Program to mentor minority males
Gamma Beta chapter of Alpha Phi Alpha step for visiting males. Willie Pace/Echo staff photographer
Looking around, it doesn't take long to realize that there is a shortage of males at N.C. Central University.
In fact, the lack of minority males at higher education institutions nationwide is no new phenomenon.
The Minority Male Mentoring Project is looking to change this discrepancy in the UNC system by persuading minority men to continue their education beyond associate degrees at one of nine state universities.
N. C. Central University and other state HBCUs, including Elizabeth City State, Fayetteville State and N. C. A & T, were awarded a grant from the UNC system to encourage minority males graduating from local community colleges to transfer to a 4-year institution.
Last Tuesday about 35 men from Durham Technical Community College and Vance-Granville Community College visited NCCU to get a taste of HBCU life.
The men toured the campus with University Centennial scholars and student leaders of Alpha Phi Alpha Fraternity, Inc. and attended workshops on topics like mentorship and career exploration.
They also attended information sessions with the offices of Undergraduate Admissions, Financial Aid and Residential Life.
"We want to bridge the gap between 2- and 4-year schools for all minorities, not just black males," said Jason Dorsette, public administration graduate and graduate assistant to the Vice Chancellor of Student Affairs and Enrollment Management. Dorsette also coordinates the Centennial Scholars Program.
Dorsette serves as a "big brother" to 48 men, encouraging them to develop academically and professionally while being involved in the community.
Dorsette said some of the Centennial Scholars had GPAs that barely allowed them admission to the University, but that with mentorship they now have 3.0s and 3.5s.
With this program, "Students get a sense of accountability, so they produce," said Dorsette.
"When you're outside coming in it's hard to find a niche," he said. "A mentor can help lead to the light and provide insight and career guidance to any student."
"The men need real down-to-earth, uncensored talk to prove we care," he said. "We need to plant the seed and provide mentors to go beyond all measures to ensure success."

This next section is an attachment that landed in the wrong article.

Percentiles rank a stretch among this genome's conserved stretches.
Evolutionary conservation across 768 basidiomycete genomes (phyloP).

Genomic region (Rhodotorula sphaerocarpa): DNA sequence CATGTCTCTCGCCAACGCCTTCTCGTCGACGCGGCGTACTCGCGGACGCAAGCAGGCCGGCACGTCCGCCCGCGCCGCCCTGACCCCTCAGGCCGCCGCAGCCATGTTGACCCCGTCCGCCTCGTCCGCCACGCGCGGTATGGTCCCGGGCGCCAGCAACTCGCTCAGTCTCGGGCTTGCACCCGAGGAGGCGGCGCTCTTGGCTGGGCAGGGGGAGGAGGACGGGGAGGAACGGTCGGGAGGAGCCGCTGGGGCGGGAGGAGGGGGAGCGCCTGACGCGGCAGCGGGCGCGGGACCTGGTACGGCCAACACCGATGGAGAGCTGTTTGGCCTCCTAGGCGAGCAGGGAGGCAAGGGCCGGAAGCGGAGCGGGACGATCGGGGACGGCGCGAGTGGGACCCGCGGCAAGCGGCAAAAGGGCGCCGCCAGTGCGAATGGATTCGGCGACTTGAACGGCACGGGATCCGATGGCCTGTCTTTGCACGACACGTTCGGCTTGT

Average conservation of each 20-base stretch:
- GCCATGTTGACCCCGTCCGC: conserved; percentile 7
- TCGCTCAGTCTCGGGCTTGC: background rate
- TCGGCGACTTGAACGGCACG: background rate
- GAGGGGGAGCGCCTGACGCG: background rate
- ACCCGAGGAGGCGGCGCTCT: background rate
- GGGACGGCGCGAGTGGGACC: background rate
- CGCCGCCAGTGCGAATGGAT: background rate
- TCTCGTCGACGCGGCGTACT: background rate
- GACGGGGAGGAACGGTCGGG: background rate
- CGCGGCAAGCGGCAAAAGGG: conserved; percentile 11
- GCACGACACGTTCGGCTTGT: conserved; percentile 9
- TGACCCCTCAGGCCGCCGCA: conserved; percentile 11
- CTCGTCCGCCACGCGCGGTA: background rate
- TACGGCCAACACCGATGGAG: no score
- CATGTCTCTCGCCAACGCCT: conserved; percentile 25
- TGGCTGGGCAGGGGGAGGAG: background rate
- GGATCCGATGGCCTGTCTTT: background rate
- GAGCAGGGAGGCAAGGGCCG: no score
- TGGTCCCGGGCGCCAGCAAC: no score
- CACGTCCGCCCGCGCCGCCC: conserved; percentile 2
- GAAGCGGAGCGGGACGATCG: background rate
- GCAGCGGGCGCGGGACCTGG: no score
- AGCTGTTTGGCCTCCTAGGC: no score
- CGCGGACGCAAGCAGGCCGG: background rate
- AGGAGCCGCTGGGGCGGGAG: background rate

The mentoring program seeks to do the same for young men attending area community colleges. Dorsette said each university in the program will focus on nearby community colleges; NCCU will target DTCC and VGCC.
"We don't want to take away from the associate degrees or trades," said Dorsette. "We're just leaning toward more education. Market yourself better and demand a six-figure paycheck."
Daniel Alvarado, VGCC director of counseling services said his office considers males with a minimum 2.0 GPA and leadership potential for the program.
"Currently we have 25-program participants but the goal is to recruit an additional 25 more by this fall term," said Alvarado.
Education freshman Tyquan Ward, a Centennial scholar who took part in the tour, said several of the visiting men had already verbally committed to NCCU.
"Our very own prestigious Greek Fraternity/Sorority bowl and adequate library seemed to be the most interesting part of the tour," said Ward.
He said participants debated the best qualities for a mentor. "Common responses were trust, love, and leadership."
Kevin Rome, vice chancellor of student affairs and enrollment management, spoke to the group in a session titled "Pros and Cons of Effective Mentorship."
"We have received very positive feedback from the participants," Rome wrote in an e-mail. "I hope that we are able to do more such events in the future. The staff at NCCU did a great job with the event."
Dorsette said the same event is planned for next year around the same time.
"Several of the young men told us that they will be joining the NCCU family after they graduate from their community colleges," he said.
"NCCU is honored to be participating in this program and excited to be reaching out to minority males. They're our future."
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